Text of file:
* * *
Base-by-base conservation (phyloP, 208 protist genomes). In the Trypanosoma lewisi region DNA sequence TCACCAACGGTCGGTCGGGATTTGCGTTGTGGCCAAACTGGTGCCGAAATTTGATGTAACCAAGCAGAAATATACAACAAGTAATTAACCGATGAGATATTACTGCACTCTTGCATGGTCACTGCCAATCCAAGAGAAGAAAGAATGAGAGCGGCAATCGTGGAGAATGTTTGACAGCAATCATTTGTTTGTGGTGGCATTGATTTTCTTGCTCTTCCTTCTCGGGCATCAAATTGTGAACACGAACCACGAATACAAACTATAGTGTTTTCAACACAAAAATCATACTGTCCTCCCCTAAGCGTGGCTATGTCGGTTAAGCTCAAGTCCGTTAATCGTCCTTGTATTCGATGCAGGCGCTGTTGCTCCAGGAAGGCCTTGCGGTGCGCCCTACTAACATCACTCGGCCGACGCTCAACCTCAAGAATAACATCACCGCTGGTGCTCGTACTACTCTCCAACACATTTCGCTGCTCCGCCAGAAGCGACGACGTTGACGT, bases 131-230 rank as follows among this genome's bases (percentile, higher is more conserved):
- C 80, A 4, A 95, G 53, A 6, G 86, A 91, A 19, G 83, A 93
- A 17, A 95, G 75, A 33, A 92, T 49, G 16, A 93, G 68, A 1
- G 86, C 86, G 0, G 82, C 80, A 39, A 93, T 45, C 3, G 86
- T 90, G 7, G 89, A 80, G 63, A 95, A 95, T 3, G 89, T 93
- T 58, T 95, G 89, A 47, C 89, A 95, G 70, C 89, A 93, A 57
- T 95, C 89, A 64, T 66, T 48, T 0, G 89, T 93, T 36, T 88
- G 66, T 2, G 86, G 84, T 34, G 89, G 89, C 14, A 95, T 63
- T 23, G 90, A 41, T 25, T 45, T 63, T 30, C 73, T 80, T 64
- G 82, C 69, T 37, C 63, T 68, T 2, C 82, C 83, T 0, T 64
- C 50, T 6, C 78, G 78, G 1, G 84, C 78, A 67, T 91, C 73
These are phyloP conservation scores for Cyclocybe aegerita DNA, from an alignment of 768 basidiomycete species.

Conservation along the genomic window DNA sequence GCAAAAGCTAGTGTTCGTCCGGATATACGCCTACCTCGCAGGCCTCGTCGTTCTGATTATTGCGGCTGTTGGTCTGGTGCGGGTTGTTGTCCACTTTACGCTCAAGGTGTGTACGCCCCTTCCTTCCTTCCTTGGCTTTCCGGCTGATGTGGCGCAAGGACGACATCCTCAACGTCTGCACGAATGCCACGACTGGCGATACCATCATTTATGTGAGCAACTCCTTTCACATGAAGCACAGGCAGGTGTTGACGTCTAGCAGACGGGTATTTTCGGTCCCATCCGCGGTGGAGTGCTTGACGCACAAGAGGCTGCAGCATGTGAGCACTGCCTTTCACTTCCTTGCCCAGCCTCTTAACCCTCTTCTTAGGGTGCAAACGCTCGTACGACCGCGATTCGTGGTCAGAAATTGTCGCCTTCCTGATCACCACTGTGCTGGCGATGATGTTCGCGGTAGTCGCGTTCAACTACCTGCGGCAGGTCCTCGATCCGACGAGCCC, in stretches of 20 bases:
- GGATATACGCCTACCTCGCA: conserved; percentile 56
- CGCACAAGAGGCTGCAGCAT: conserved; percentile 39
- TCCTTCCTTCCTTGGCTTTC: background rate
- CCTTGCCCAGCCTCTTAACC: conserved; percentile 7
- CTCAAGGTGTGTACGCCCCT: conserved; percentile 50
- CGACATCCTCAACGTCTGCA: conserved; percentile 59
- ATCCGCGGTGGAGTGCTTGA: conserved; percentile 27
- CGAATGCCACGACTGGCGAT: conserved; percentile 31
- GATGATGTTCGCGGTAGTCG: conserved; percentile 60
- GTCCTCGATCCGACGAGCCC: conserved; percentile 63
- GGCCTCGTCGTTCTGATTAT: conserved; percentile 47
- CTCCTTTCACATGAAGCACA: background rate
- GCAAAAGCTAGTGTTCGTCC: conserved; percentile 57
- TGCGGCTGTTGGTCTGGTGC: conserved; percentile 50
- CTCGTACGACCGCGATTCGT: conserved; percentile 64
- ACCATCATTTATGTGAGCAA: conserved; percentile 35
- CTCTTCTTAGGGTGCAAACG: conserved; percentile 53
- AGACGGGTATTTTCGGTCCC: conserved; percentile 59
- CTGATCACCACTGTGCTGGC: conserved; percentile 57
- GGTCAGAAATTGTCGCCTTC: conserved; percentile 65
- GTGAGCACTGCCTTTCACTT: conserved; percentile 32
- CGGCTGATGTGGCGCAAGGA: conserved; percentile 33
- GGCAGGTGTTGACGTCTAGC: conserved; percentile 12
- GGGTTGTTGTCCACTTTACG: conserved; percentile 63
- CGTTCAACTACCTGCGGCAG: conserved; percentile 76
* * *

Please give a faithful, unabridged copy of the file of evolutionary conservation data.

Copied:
Base-by-base conservation (phyloP, 208 protist genomes). In the Trypanosoma lewisi region DNA sequence TCACCAACGGTCGGTCGGGATTTGCGTTGTGGCCAAACTGGTGCCGAAATTTGATGTAACCAAGCAGAAATATACAACAAGTAATTAACCGATGAGATATTACTGCACTCTTGCATGGTCACTGCCAATCCAAGAGAAGAAAGAATGAGAGCGGCAATCGTGGAGAATGTTTGACAGCAATCATTTGTTTGTGGTGGCATTGATTTTCTTGCTCTTCCTTCTCGGGCATCAAATTGTGAACACGAACCACGAATACAAACTATAGTGTTTTCAACACAAAAATCATACTGTCCTCCCCTAAGCGTGGCTATGTCGGTTAAGCTCAAGTCCGTTAATCGTCCTTGTATTCGATGCAGGCGCTGTTGCTCCAGGAAGGCCTTGCGGTGCGCCCTACTAACATCACTCGGCCGACGCTCAACCTCAAGAATAACATCACCGCTGGTGCTCGTACTACTCTCCAACACATTTCGCTGCTCCGCCAGAAGCGACGACGTTGACGT, bases 131-230 rank as follows among this genome's bases (percentile, higher is more conserved):
- C 80, A 4, A 95, G 53, A 6, G 86, A 91, A 19, G 83, A 93
- A 17, A 95, G 75, A 33, A 92, T 49, G 16, A 93, G 68, A 1
- G 86, C 86, G 0, G 82, C 80, A 39, A 93, T 45, C 3, G 86
- T 90, G 7, G 89, A 80, G 63, A 95, A 95, T 3, G 89, T 93
- T 58, T 95, G 89, A 47, C 89, A 95, G 70, C 89, A 93, A 57
- T 95, C 89, A 64, T 66, T 48, T 0, G 89, T 93, T 36, T 88
- G 66, T 2, G 86, G 84, T 34, G 89, G 89, C 14, A 95, T 63
- T 23, G 90, A 41, T 25, T 45, T 63, T 30, C 73, T 80, T 64
- G 82, C 69, T 37, C 63, T 68, T 2, C 82, C 83, T 0, T 64
- C 50, T 6, C 78, G 78, G 1, G 84, C 78, A 67, T 91, C 73
These are phyloP conservation scores for Cyclocybe aegerita DNA, from an alignment of 768 basidiomycete species.

Conservation along the genomic window DNA sequence GCAAAAGCTAGTGTTCGTCCGGATATACGCCTACCTCGCAGGCCTCGTCGTTCTGATTATTGCGGCTGTTGGTCTGGTGCGGGTTGTTGTCCACTTTACGCTCAAGGTGTGTACGCCCCTTCCTTCCTTCCTTGGCTTTCCGGCTGATGTGGCGCAAGGACGACATCCTCAACGTCTGCACGAATGCCACGACTGGCGATACCATCATTTATGTGAGCAACTCCTTTCACATGAAGCACAGGCAGGTGTTGACGTCTAGCAGACGGGTATTTTCGGTCCCATCCGCGGTGGAGTGCTTGACGCACAAGAGGCTGCAGCATGTGAGCACTGCCTTTCACTTCCTTGCCCAGCCTCTTAACCCTCTTCTTAGGGTGCAAACGCTCGTACGACCGCGATTCGTGGTCAGAAATTGTCGCCTTCCTGATCACCACTGTGCTGGCGATGATGTTCGCGGTAGTCGCGTTCAACTACCTGCGGCAGGTCCTCGATCCGACGAGCCC, in stretches of 20 bases:
- GGATATACGCCTACCTCGCA: conserved; percentile 56
- CGCACAAGAGGCTGCAGCAT: conserved; percentile 39
- TCCTTCCTTCCTTGGCTTTC: background rate
- CCTTGCCCAGCCTCTTAACC: conserved; percentile 7
- CTCAAGGTGTGTACGCCCCT: conserved; percentile 50
- CGACATCCTCAACGTCTGCA: conserved; percentile 59
- ATCCGCGGTGGAGTGCTTGA: conserved; percentile 27
- CGAATGCCACGACTGGCGAT: conserved; percentile 31
- GATGATGTTCGCGGTAGTCG: conserved; percentile 60
- GTCCTCGATCCGACGAGCCC: conserved; percentile 63
- GGCCTCGTCGTTCTGATTAT: conserved; percentile 47
- CTCCTTTCACATGAAGCACA: background rate
- GCAAAAGCTAGTGTTCGTCC: conserved; percentile 57
- TGCGGCTGTTGGTCTGGTGC: conserved; percentile 50
- CTCGTACGACCGCGATTCGT: conserved; percentile 64
- ACCATCATTTATGTGAGCAA: conserved; percentile 35
- CTCTTCTTAGGGTGCAAACG: conserved; percentile 53
- AGACGGGTATTTTCGGTCCC: conserved; percentile 59
- CTGATCACCACTGTGCTGGC: conserved; percentile 57
- GGTCAGAAATTGTCGCCTTC: conserved; percentile 65
- GTGAGCACTGCCTTTCACTT: conserved; percentile 32
- CGGCTGATGTGGCGCAAGGA: conserved; percentile 33
- GGCAGGTGTTGACGTCTAGC: conserved; percentile 12
- GGGTTGTTGTCCACTTTACG: conserved; percentile 63
- CGTTCAACTACCTGCGGCAG: conserved; percentile 76